Outrigging in Amed
I'm a bit of an adventurer. However, since my vision loss I'm not quite as daring as I used to be. But I still continue to push through limits.
I'm in Amed on the east coast of Bali. Apart from a few resorts, time has stood still and yet the countryside is a height of activity.
I walk down the steps to a so called black sandy beach. I stop to scan the area with my little bit of remaining vision. Although it's black and it's a beach, it's not all that sandy. There are many rocks from the last eruption of the nearby volcano, Mt Agung. As I survey the scene, I also see many traditionally-styled boats.
I'm a bit nervous. My inner voice takes over
We're going out to sea in one of those?
Hush, I say.
Where's your sense of adventure?
Traditional Indonesian fishing boat
One of those is a traditional Indonesian fishing boat known as an outrigger. It's a small narrow dugout canoe hollowed out from a tree trunk. Two big arm-like structures reach out from each side. A long bamboo pole is attached to these arms. The poles keep the canoe balanced in the big waves.
As I step onto the beach, my feet begin to roll about. The constant pounding of the surf has smoothed and rounded the rocks.
This is ridiculous. It's my inner voice again.
You're going to come a cropper here.
Hush, I repeat.
I can do this, I know I can. Besides you can't come to Amed without going to sea in an outrigger.
The rocks roll around under my feet. I manage to keep my balance enough to duck under the outrigger's arm and ease myself onto the boat's seat.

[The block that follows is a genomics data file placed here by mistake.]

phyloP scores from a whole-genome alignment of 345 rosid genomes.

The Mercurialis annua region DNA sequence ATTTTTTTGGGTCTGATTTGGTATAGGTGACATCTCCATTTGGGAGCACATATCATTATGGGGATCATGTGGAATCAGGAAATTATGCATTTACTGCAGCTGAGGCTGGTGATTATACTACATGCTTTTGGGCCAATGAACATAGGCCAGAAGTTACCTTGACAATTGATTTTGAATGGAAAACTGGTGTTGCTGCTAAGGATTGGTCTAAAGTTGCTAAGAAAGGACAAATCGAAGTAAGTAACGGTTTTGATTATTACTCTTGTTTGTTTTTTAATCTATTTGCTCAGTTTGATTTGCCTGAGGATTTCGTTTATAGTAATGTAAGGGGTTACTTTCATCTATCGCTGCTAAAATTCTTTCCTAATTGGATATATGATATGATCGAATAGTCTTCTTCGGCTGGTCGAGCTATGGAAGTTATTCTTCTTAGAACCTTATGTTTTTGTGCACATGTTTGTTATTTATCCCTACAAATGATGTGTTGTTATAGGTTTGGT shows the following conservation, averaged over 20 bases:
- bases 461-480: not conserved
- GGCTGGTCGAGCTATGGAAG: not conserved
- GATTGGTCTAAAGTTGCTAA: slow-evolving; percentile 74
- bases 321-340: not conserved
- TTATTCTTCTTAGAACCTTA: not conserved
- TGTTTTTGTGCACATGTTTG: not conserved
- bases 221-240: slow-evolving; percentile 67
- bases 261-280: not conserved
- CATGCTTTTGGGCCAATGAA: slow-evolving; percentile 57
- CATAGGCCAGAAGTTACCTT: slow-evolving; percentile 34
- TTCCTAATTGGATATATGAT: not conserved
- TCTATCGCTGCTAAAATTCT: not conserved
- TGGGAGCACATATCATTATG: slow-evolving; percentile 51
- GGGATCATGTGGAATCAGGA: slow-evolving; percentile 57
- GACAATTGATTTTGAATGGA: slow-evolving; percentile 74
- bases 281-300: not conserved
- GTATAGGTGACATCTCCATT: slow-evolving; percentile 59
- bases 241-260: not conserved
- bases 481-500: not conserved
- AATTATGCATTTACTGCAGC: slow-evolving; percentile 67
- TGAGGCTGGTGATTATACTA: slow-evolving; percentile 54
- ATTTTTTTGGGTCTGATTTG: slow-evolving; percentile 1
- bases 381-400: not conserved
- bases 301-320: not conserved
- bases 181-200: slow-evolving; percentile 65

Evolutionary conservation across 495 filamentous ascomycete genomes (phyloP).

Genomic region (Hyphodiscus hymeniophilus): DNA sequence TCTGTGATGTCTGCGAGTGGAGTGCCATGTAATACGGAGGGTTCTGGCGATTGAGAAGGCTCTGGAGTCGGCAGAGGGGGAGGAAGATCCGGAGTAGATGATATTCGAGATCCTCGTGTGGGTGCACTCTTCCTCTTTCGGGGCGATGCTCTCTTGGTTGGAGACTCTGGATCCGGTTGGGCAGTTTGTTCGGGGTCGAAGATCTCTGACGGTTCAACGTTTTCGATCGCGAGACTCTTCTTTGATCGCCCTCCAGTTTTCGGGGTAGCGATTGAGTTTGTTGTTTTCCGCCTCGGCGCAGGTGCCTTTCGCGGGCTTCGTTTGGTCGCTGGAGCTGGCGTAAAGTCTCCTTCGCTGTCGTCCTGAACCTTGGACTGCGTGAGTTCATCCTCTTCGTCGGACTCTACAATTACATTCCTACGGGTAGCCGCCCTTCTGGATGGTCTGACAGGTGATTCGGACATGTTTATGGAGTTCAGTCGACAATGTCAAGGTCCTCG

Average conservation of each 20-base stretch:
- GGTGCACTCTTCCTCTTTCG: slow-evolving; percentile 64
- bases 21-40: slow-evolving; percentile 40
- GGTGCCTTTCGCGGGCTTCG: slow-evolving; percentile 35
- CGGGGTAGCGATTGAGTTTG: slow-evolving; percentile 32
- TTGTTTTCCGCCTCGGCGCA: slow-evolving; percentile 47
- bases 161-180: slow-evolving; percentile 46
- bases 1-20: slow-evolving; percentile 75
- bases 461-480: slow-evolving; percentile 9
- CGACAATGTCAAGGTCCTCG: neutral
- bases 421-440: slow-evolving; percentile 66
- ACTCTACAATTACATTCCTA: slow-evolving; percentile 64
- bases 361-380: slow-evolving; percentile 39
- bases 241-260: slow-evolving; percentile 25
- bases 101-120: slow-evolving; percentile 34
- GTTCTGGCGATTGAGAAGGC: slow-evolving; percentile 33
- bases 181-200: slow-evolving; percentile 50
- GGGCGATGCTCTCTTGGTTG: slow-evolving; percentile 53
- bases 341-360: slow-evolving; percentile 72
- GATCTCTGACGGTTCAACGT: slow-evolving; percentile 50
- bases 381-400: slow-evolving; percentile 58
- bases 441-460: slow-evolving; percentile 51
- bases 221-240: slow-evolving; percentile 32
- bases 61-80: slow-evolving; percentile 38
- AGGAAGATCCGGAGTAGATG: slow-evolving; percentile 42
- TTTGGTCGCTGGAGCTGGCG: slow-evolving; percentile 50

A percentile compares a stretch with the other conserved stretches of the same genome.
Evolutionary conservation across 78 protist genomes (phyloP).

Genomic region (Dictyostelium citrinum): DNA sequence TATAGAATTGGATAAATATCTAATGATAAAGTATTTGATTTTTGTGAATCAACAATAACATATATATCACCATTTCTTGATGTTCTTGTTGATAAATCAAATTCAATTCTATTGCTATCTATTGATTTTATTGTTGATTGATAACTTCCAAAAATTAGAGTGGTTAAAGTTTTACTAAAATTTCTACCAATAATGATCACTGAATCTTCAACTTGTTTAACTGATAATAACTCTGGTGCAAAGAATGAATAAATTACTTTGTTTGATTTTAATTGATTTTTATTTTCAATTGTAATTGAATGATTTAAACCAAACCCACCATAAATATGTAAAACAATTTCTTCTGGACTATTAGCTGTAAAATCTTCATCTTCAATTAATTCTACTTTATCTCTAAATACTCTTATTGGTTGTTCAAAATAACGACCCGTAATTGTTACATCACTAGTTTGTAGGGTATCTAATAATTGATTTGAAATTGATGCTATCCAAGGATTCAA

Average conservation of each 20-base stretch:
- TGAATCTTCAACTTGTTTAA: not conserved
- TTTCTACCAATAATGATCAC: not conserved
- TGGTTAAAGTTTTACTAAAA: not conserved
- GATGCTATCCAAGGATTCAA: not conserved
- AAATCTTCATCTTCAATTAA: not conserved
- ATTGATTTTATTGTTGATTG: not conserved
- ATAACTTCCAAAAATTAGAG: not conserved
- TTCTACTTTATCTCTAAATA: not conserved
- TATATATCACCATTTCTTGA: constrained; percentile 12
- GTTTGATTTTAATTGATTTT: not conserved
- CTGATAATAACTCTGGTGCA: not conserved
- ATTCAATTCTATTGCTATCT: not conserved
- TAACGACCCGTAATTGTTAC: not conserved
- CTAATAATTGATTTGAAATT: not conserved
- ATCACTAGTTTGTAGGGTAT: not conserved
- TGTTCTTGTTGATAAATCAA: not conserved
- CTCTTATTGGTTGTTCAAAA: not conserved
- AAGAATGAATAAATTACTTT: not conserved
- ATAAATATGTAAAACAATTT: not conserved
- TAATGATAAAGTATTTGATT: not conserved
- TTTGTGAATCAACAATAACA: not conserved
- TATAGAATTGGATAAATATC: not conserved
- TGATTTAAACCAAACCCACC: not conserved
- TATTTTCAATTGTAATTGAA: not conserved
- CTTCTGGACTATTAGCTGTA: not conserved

Setting sail and fishing
The fishermen on the beach lift up the outrigger and push it out into the waves. The skipper scampers along the boat where he adjusts another bamboo pole. This becomes the mast. He unties the colourful triangular sail from the mast. The sail catches the wind and we are under way.
Traditional fishing methods are used here in Amed. They use handlines and the bait looks like a discarded piece of sail. But it works a treat. Before long we are filling the bottom of the boat with fish.
The waves are getting higher. My inner voice is at it again. It is quietly reminded this wave activity is normal in these parts. But just in case, I hang on a bit tighter. Eventually, we start heading back.
The view is breathtaking. Mountain ridges above the shoreline sparkle in the sun. Mt Agung, the largest and most revered volcano, dominates the scene. And under the watchful eye of this majestic volcano, the sun goes down. Blending with the sea and the clouds, the colours play a magnificent role. And as the coconut palms, fringing the shore once again come into view, I am reminded of why am I adventurous.
I know the memories of outrigging in Amed will stay with me for many years to come. And this alone is worth pushing through barriers.